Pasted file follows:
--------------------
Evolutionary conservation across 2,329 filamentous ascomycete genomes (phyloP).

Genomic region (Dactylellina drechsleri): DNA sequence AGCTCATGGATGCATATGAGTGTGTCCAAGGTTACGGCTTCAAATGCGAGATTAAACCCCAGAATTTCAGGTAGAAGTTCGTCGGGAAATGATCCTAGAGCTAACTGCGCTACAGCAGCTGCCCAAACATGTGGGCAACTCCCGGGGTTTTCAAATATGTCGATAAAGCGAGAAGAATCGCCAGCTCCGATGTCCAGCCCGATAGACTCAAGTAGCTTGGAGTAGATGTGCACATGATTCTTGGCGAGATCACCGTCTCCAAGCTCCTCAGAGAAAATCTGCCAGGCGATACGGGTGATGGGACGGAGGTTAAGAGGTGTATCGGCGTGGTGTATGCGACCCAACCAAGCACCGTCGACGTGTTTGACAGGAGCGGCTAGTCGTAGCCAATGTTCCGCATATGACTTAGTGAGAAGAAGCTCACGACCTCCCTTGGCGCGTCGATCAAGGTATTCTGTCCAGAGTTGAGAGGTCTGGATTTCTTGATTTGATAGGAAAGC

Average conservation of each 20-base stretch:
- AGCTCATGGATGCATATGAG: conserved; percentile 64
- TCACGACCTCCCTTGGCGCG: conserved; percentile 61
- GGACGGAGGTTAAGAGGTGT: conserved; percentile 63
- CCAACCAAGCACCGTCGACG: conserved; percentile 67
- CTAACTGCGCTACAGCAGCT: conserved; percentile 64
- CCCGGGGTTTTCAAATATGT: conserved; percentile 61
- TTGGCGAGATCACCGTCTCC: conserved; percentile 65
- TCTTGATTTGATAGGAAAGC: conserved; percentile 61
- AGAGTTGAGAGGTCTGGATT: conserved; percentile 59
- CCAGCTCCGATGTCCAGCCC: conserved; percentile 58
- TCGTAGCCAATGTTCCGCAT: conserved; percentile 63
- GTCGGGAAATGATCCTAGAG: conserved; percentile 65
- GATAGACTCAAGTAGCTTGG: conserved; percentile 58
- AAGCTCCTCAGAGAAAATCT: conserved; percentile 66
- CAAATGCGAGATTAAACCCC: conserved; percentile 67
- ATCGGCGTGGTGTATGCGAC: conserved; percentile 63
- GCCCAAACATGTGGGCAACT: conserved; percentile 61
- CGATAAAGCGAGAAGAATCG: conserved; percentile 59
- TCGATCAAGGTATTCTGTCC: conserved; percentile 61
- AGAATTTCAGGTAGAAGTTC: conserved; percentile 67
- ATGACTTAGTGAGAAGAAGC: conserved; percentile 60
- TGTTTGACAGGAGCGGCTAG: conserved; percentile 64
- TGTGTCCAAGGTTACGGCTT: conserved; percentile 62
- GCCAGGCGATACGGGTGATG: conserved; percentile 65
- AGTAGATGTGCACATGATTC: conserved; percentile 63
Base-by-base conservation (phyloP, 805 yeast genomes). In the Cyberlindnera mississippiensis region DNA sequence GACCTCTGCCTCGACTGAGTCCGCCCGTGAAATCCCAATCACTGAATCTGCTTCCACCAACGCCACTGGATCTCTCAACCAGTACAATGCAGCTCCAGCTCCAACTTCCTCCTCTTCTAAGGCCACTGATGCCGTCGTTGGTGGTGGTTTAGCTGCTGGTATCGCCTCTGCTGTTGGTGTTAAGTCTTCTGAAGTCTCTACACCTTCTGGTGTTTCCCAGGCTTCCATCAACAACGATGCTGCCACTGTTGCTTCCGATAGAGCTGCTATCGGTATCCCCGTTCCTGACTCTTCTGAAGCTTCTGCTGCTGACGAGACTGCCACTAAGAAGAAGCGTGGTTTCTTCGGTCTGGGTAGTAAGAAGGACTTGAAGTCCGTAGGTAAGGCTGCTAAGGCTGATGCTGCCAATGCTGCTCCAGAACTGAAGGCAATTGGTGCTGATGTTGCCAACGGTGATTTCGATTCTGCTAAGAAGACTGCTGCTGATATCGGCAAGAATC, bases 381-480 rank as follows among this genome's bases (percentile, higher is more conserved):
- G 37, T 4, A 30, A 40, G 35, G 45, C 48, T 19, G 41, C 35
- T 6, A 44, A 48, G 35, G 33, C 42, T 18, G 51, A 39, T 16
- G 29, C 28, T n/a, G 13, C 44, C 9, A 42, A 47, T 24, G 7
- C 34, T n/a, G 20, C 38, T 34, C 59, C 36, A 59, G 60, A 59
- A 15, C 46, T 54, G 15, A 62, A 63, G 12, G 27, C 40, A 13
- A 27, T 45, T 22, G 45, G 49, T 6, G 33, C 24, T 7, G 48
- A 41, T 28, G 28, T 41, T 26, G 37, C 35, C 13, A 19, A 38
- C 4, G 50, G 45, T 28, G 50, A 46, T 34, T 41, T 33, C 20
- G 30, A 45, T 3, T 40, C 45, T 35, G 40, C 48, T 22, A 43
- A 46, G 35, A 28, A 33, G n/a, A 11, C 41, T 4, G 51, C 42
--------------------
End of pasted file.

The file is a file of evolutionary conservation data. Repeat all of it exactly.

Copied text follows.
Evolutionary conservation across 2,329 filamentous ascomycete genomes (phyloP).

Genomic region (Dactylellina drechsleri): DNA sequence AGCTCATGGATGCATATGAGTGTGTCCAAGGTTACGGCTTCAAATGCGAGATTAAACCCCAGAATTTCAGGTAGAAGTTCGTCGGGAAATGATCCTAGAGCTAACTGCGCTACAGCAGCTGCCCAAACATGTGGGCAACTCCCGGGGTTTTCAAATATGTCGATAAAGCGAGAAGAATCGCCAGCTCCGATGTCCAGCCCGATAGACTCAAGTAGCTTGGAGTAGATGTGCACATGATTCTTGGCGAGATCACCGTCTCCAAGCTCCTCAGAGAAAATCTGCCAGGCGATACGGGTGATGGGACGGAGGTTAAGAGGTGTATCGGCGTGGTGTATGCGACCCAACCAAGCACCGTCGACGTGTTTGACAGGAGCGGCTAGTCGTAGCCAATGTTCCGCATATGACTTAGTGAGAAGAAGCTCACGACCTCCCTTGGCGCGTCGATCAAGGTATTCTGTCCAGAGTTGAGAGGTCTGGATTTCTTGATTTGATAGGAAAGC

Average conservation of each 20-base stretch:
- AGCTCATGGATGCATATGAG: conserved; percentile 64
- TCACGACCTCCCTTGGCGCG: conserved; percentile 61
- GGACGGAGGTTAAGAGGTGT: conserved; percentile 63
- CCAACCAAGCACCGTCGACG: conserved; percentile 67
- CTAACTGCGCTACAGCAGCT: conserved; percentile 64
- CCCGGGGTTTTCAAATATGT: conserved; percentile 61
- TTGGCGAGATCACCGTCTCC: conserved; percentile 65
- TCTTGATTTGATAGGAAAGC: conserved; percentile 61
- AGAGTTGAGAGGTCTGGATT: conserved; percentile 59
- CCAGCTCCGATGTCCAGCCC: conserved; percentile 58
- TCGTAGCCAATGTTCCGCAT: conserved; percentile 63
- GTCGGGAAATGATCCTAGAG: conserved; percentile 65
- GATAGACTCAAGTAGCTTGG: conserved; percentile 58
- AAGCTCCTCAGAGAAAATCT: conserved; percentile 66
- CAAATGCGAGATTAAACCCC: conserved; percentile 67
- ATCGGCGTGGTGTATGCGAC: conserved; percentile 63
- GCCCAAACATGTGGGCAACT: conserved; percentile 61
- CGATAAAGCGAGAAGAATCG: conserved; percentile 59
- TCGATCAAGGTATTCTGTCC: conserved; percentile 61
- AGAATTTCAGGTAGAAGTTC: conserved; percentile 67
- ATGACTTAGTGAGAAGAAGC: conserved; percentile 60
- TGTTTGACAGGAGCGGCTAG: conserved; percentile 64
- TGTGTCCAAGGTTACGGCTT: conserved; percentile 62
- GCCAGGCGATACGGGTGATG: conserved; percentile 65
- AGTAGATGTGCACATGATTC: conserved; percentile 63
Base-by-base conservation (phyloP, 805 yeast genomes). In the Cyberlindnera mississippiensis region DNA sequence GACCTCTGCCTCGACTGAGTCCGCCCGTGAAATCCCAATCACTGAATCTGCTTCCACCAACGCCACTGGATCTCTCAACCAGTACAATGCAGCTCCAGCTCCAACTTCCTCCTCTTCTAAGGCCACTGATGCCGTCGTTGGTGGTGGTTTAGCTGCTGGTATCGCCTCTGCTGTTGGTGTTAAGTCTTCTGAAGTCTCTACACCTTCTGGTGTTTCCCAGGCTTCCATCAACAACGATGCTGCCACTGTTGCTTCCGATAGAGCTGCTATCGGTATCCCCGTTCCTGACTCTTCTGAAGCTTCTGCTGCTGACGAGACTGCCACTAAGAAGAAGCGTGGTTTCTTCGGTCTGGGTAGTAAGAAGGACTTGAAGTCCGTAGGTAAGGCTGCTAAGGCTGATGCTGCCAATGCTGCTCCAGAACTGAAGGCAATTGGTGCTGATGTTGCCAACGGTGATTTCGATTCTGCTAAGAAGACTGCTGCTGATATCGGCAAGAATC, bases 381-480 rank as follows among this genome's bases (percentile, higher is more conserved):
- G 37, T 4, A 30, A 40, G 35, G 45, C 48, T 19, G 41, C 35
- T 6, A 44, A 48, G 35, G 33, C 42, T 18, G 51, A 39, T 16
- G 29, C 28, T n/a, G 13, C 44, C 9, A 42, A 47, T 24, G 7
- C 34, T n/a, G 20, C 38, T 34, C 59, C 36, A 59, G 60, A 59
- A 15, C 46, T 54, G 15, A 62, A 63, G 12, G 27, C 40, A 13
- A 27, T 45, T 22, G 45, G 49, T 6, G 33, C 24, T 7, G 48
- A 41, T 28, G 28, T 41, T 26, G 37, C 35, C 13, A 19, A 38
- C 4, G 50, G 45, T 28, G 50, A 46, T 34, T 41, T 33, C 20
- G 30, A 45, T 3, T 40, C 45, T 35, G 40, C 48, T 22, A 43
- A 46, G 35, A 28, A 33, G n/a, A 11, C 41, T 4, G 51, C 42